Lesser-Cuckoo_TE-2

Gangneung, September 13-14

Bird News from Tim Edelsten

A stroll near Gyeongpo Lake on the afternoon of the 13th found e.g. a Chinese Pond Heron, two Common Kingfisher, Hobby, one or two Mongolian Gull (on the lake), close views of an Oriental Reed Warbler, Bull-headed Shrike, Striated Heron, 3 Common Snipe (which conversed non-stop with eachother in harsh calls towards dusk), and of most interest, an apparent juvenile Lesser Cuckoo, which allowed close views as it returned repeatedly to the same tree, gorging itself on catterpillars. Identification was based on the rather small size and neat, slim build; very bold, large white spotting along the uppertail (as depicted in Brazil, 2009), and barely visible very fine white trim on the coverts.

One the 14th, a few hours seawatching from the outer wall of the harbour produced two juvenile Pomarine Skua  and an early Vega Gull, identifiable on e.g. structure and shading, steep forehead, and diffuse but faint blotching head and nape (not present on the earlier Mongolian). Best perhaps, prolonged views of some 500 Common Tern, most of which idled in a long raft, occasionally roused into a great white cloud, and a close encounter with two Ruddy Turnstone.

Along the beach and at the mouth of the nearby Namdae Stream, a Mandarin Duck, already nine Sanderling, a Red-necked Stint, four Grey-tailed Tattler and a Common Sandpiper.

Presumed Lesser Cuckoo Cuculus poliocephalus, © Tim Edelsten

Presumed Lesser Cuckoo Cuculus poliocephalus, © Tim Edelsten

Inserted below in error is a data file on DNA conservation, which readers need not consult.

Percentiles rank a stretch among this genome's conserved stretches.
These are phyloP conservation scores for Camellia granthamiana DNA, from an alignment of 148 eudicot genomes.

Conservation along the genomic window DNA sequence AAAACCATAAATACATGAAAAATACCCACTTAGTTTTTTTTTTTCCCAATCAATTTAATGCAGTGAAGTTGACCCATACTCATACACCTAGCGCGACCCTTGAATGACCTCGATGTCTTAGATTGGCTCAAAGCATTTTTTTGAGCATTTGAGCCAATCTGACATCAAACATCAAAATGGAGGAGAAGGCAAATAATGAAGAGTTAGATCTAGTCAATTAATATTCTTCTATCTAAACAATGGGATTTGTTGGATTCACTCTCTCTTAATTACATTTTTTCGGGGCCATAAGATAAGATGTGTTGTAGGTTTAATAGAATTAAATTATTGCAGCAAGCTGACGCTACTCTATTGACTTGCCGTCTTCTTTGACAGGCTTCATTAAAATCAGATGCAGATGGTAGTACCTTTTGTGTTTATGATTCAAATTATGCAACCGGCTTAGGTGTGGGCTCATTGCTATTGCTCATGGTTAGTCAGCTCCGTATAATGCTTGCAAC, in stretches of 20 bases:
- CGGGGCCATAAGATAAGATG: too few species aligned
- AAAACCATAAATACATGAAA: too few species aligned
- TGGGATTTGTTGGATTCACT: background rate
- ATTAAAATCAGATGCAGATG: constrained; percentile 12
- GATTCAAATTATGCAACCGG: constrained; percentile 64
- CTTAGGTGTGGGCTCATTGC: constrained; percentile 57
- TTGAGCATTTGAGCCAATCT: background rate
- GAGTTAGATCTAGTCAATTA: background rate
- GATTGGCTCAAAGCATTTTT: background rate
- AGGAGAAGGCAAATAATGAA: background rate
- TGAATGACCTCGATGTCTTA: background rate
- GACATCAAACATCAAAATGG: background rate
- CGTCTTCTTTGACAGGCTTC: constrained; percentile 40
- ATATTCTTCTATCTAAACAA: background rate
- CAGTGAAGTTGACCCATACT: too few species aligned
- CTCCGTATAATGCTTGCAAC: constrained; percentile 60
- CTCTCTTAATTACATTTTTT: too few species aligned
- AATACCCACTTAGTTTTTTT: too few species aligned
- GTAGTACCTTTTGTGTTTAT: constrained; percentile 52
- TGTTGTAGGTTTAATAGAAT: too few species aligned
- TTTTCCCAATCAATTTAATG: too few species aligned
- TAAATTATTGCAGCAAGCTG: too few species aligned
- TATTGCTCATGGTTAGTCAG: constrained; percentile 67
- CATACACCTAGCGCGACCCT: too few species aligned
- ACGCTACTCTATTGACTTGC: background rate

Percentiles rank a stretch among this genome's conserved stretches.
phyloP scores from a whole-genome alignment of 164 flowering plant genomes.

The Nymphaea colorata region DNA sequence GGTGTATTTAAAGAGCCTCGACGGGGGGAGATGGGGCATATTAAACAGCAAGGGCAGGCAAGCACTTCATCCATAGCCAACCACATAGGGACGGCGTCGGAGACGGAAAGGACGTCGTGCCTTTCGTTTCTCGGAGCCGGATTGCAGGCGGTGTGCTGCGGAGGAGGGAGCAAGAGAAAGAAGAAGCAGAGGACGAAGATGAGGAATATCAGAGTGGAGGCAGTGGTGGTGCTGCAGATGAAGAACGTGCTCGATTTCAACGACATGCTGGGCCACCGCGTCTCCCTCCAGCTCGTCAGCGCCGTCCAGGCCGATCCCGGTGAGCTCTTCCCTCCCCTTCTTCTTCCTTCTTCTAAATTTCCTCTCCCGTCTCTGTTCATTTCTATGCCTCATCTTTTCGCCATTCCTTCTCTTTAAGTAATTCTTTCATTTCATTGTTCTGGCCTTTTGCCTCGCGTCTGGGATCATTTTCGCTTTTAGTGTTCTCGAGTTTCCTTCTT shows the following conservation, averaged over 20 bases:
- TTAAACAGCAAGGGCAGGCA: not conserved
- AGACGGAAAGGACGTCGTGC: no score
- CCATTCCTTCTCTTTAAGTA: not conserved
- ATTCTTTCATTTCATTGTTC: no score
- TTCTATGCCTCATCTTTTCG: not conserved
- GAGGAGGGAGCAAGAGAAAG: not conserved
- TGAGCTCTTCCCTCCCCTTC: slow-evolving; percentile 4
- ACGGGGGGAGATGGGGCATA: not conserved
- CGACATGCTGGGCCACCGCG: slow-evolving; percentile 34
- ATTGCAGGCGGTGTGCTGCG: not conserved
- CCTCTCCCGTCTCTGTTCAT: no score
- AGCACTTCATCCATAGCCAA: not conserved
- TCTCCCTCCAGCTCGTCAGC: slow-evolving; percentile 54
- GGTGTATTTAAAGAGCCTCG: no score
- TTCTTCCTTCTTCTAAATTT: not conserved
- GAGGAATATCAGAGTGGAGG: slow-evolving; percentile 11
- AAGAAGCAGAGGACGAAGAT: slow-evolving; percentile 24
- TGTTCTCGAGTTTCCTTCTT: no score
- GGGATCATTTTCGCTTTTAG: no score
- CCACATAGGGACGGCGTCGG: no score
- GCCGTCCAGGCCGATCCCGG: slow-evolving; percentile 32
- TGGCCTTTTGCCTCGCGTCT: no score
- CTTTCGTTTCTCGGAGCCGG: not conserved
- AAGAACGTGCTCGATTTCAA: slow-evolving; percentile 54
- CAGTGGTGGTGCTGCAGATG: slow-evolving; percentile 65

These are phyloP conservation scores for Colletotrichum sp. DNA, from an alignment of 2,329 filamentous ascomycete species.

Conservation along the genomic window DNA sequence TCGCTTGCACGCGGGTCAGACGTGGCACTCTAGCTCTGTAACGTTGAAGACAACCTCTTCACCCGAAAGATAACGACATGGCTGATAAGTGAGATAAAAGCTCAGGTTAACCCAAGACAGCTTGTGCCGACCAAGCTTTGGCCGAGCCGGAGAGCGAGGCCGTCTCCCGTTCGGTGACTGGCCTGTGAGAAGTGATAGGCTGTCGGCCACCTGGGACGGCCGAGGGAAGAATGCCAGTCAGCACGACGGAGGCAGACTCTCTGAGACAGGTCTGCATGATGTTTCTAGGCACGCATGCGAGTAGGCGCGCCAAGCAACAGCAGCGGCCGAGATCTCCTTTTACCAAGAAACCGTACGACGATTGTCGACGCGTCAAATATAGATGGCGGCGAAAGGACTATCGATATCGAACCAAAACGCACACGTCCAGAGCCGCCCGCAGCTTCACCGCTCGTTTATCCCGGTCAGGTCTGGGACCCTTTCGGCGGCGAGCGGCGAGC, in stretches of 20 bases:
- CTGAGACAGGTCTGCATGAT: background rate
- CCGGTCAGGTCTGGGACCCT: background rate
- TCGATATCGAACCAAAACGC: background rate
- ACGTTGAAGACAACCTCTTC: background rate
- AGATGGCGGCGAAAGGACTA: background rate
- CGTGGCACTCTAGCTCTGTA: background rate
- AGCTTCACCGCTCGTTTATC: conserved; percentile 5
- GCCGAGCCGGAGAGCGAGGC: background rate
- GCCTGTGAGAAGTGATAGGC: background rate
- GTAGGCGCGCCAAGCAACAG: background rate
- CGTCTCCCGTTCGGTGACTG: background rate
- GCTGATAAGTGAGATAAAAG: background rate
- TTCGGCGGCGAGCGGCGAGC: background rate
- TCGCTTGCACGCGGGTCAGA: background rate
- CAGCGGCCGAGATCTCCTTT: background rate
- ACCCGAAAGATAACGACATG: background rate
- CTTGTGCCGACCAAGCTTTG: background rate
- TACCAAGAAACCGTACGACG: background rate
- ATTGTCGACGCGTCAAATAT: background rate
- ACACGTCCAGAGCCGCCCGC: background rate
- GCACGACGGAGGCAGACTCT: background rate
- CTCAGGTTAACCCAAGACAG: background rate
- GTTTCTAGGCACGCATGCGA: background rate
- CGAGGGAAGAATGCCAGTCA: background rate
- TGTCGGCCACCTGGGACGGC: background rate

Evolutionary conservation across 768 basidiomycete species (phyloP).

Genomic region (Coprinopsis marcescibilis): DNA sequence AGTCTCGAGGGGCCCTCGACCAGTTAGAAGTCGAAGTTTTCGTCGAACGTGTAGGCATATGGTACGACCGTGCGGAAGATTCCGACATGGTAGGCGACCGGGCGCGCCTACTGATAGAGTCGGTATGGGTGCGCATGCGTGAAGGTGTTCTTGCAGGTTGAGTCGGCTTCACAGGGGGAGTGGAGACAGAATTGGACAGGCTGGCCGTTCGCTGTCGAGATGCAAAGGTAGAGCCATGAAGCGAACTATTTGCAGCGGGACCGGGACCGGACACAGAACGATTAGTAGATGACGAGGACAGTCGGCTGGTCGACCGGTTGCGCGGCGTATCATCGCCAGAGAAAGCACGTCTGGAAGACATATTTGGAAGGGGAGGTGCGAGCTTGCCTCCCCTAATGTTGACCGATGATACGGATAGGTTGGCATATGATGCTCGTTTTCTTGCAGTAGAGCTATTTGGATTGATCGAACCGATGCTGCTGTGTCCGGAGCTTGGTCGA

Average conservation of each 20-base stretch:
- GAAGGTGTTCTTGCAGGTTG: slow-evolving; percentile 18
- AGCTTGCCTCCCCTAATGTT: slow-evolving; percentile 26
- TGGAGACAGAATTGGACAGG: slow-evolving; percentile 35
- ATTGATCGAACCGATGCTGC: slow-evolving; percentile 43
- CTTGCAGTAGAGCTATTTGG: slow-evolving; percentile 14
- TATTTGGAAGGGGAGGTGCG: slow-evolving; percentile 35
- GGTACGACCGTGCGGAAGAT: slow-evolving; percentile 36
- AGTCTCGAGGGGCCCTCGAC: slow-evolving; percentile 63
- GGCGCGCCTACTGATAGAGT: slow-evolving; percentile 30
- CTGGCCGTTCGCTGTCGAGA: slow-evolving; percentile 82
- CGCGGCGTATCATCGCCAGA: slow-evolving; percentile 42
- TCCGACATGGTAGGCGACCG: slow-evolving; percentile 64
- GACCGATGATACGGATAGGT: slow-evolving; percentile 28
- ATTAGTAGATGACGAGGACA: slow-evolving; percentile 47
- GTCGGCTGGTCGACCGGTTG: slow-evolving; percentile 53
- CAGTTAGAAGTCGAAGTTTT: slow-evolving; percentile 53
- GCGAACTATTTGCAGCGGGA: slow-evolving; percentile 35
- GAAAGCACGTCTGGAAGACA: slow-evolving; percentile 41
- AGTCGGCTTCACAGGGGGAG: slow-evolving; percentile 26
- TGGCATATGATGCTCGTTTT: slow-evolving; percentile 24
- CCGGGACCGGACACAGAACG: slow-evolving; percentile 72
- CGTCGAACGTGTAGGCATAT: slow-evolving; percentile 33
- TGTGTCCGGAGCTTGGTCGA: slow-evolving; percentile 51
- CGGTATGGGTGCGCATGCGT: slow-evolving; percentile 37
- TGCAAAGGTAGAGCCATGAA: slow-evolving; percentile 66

Ruddy Turnstone Arenaria interpres, © Tim Edelsten

Ruddy Turnstone Arenaria interpres, © Tim Edelsten

2 comments on “Gangneung, September 13-14

  1. Some great images and good records (especially the terns and Pomarines). Just wonder if the bird in your images might be an Oriental rather than a Lesser? At least in these two images, the bird looks fairly sizeable, without the cute mien of Lesser and with a fairly long-looking tail. The eye also looks rather pale (Lesser usually / often [always?] is darker-eyed) and the underpart barring is pretty extensive, apparently extending across the central breast (?) and also on the vent. The dark upperparts, heavily barred look above (without obvious pale fringes) and the denseness of the barring/mottling on the throat all look okay for Oriental (and are well-depicted in the new must-have field guide by Mr. Park Jong-Gil). Either way, these cuckoos still remain among the toughest of ID challenges!

  2. Thanks for your input. I welcome more discussion on this…

    A couple more images of this individual (just click on the link):

    http://www.birdskoreablog.org/wp-content/uploads/2014/09/Cuckoo1.jpg

    http://www.birdskoreablog.org/wp-content/uploads/2014/09/Cuckoo2.jpg

    My earlier images give an illusion of large size I guess, but perhaps these two look more like Lesser. Actually, in the field it looked quite compact and small, almost bulbul-sized.

    Looking at Park Jong-Gil’s field guide, his images of Lesser are indeed all of dark (black?) eyed individuals. Could this be mostly limited to adults I wonder? His images of juvenile Oriental however, show obvious white fringes on the coverts as well as a prominent white nape-patch, which seems to be lacking on my bird.

    Robson and Brazil both depict juv. Lesser as being brown-eyed, with darker brown plumage than Oriental, and larger/ bolder white tail-spotting.

    Comparing images of Lesser and Oriental online, I notice that Oriental often holds its wings drooping down at its side (below tail level), whereas Lesser usually folds its wings neatly over the tail. Perhaps a useful id point?

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